Czech Catholic bishop, first winner of the Arnošt Lustig Prize: "We are living in a time without ideals"
Catholic bishop Václav Malý, who became the first winner of the Arnošt Lustig Prize yesterday in Prague, said that the key to personal happiness does not lie in the economic indicators of one's standard of living, but in human relationships and the awareness that one is supported by others. "We are living in a time without ideals," Malý believes.
The bishop said that what makes a great personality is someone whose convictions are firm throughout life. "It is not good to just sail through life from day to day watching what will happen next," he said. In his view, people can only achieve satisfaction when they face themselves and seek out the good and not-so-good sides of their own personalities. Malý completed his speech with quotations from the Psalms and Lustig's works.
The prize was founded by the Czech-Israeli Mutual Chamber of Commerce (Česko-izraelská smíšená obchodní komora) on the first anniversary of the death of Arnošt Lustig to permanently honor the memory of the world-renowned humanist and prose writer, as well as the events of the Holocaust. Members of the committee to select the first holder of the prize sought a personality who embodied the characteristics of courage, fortitude, humanism and justice. "This is an appreciation of the values that Arnošt [Lustig] uniquely embodied," prize founder Pavel Smutný said.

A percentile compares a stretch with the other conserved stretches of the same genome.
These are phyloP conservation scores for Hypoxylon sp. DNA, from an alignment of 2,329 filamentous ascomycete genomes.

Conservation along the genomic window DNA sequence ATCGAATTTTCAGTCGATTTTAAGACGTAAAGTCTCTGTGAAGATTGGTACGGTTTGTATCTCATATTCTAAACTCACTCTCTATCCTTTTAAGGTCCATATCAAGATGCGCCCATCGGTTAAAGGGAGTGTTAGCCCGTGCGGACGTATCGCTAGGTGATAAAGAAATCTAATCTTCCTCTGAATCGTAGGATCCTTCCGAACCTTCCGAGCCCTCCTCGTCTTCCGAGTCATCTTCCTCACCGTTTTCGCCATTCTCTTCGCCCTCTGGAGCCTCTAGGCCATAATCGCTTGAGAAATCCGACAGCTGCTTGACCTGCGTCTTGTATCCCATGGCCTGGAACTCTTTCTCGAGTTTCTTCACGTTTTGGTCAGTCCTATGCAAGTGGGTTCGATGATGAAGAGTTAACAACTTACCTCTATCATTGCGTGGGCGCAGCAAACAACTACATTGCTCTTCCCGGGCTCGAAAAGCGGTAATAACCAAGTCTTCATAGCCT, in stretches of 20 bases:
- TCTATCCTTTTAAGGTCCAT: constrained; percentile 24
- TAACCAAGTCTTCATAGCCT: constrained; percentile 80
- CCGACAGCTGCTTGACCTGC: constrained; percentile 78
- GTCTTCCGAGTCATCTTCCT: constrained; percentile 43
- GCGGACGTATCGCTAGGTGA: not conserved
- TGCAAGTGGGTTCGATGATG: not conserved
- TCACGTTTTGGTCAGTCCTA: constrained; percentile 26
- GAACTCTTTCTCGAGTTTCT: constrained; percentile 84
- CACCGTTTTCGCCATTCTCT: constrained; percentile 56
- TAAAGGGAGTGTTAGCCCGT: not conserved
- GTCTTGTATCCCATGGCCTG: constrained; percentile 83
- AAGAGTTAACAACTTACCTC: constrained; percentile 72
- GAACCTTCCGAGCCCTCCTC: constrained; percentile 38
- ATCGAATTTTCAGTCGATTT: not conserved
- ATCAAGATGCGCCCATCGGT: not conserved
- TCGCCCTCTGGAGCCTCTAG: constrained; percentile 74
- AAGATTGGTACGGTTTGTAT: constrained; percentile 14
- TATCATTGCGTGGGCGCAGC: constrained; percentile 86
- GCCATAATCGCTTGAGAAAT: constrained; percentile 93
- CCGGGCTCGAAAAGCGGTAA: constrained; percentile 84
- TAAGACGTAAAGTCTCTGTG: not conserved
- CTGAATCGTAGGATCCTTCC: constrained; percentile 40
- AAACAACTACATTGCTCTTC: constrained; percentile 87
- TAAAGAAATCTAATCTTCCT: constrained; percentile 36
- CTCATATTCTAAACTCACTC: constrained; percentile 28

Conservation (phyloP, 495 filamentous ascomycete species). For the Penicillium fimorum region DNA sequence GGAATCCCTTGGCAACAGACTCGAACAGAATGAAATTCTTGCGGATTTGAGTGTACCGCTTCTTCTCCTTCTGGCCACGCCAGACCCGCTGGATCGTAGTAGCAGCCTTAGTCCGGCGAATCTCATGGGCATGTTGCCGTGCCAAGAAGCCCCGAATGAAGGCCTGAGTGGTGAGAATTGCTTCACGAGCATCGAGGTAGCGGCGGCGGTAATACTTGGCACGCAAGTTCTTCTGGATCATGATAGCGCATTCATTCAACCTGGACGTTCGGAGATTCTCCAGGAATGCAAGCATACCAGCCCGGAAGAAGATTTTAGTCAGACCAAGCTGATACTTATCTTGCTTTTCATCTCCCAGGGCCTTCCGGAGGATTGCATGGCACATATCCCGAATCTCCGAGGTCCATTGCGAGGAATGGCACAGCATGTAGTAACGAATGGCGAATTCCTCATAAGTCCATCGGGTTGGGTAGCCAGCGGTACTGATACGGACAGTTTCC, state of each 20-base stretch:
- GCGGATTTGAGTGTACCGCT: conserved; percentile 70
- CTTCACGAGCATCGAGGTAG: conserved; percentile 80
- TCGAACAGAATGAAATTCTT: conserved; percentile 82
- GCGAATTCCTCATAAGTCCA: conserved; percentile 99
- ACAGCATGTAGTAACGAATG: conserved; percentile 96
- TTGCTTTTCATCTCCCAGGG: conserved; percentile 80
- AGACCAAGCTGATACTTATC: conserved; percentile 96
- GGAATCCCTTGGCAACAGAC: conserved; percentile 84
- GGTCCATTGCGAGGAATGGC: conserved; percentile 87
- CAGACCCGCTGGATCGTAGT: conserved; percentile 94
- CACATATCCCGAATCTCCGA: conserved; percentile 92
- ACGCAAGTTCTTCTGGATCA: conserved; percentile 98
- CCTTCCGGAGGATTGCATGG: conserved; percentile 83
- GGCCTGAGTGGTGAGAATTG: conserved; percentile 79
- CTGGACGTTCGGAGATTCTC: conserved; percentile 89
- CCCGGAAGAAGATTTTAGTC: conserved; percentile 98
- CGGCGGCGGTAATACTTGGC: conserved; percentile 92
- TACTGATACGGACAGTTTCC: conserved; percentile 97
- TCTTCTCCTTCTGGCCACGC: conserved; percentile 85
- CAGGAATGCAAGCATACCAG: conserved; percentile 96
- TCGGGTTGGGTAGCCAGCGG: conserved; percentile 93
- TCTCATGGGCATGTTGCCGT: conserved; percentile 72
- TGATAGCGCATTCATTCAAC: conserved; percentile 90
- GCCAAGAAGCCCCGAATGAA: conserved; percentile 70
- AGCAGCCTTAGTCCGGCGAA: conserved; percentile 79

"The Arnošt Lustig Prize comes at a time when society is painfully lacking in ethical values," said Czech Prime Minister Petr Nečas (Civic Democrats - ODS), who delivered the prize. In his own speech, the PM underlined Lustig's moral strength. The chair of the 15-member prize selection committee, former Czech PM Jan Fischer, pointed out that Lustig and Malý were linked by personal fortitude and humility. "... no era is so evil that there is no room for heroism in it, and no era is so good that cowardice entirely disappears," Fischer said.
As a Catholic priest, Václav Malý became one of the faces of the events of 1989 in the former Czechoslovakia and was the moderator of an enormous pro-democracy demonstration on Prague's Letná plain. "Václav Malý demonstrated great internal strength and integrity when, in November 1989, he resisted the temptations of power, remained a priest, became a bishop, and never stopped being himself in that office," Fischer said.
Malý, a Charter 77 signatory, remained active in public life. In January 1997 he became a suffragan bishop in Prague. In recent years his name has often been mentioned as a possible successor to former Archbishop Miloslav Vlk. At the start of 2010, Dominik Duka became the new Archbishop of Prague.
Lustig passed away last year on 25 February at the age of 84. The main topic of his writing was the Holocaust as experienced by defenseless individuals. As a Jewish youth, Lustig was imprisoned at Terezín (Theresienstadt), Auschwitz and Buchenwald. He saved his life by fleeing a transport. His writings captured the most intimate details of his heroes' lives and always described their suffering in a dispassionate, sober manner. However, he lived through all of these hardships with a sense of humor that never left him. He was an example of what has been termed the second wave of wartime authors.
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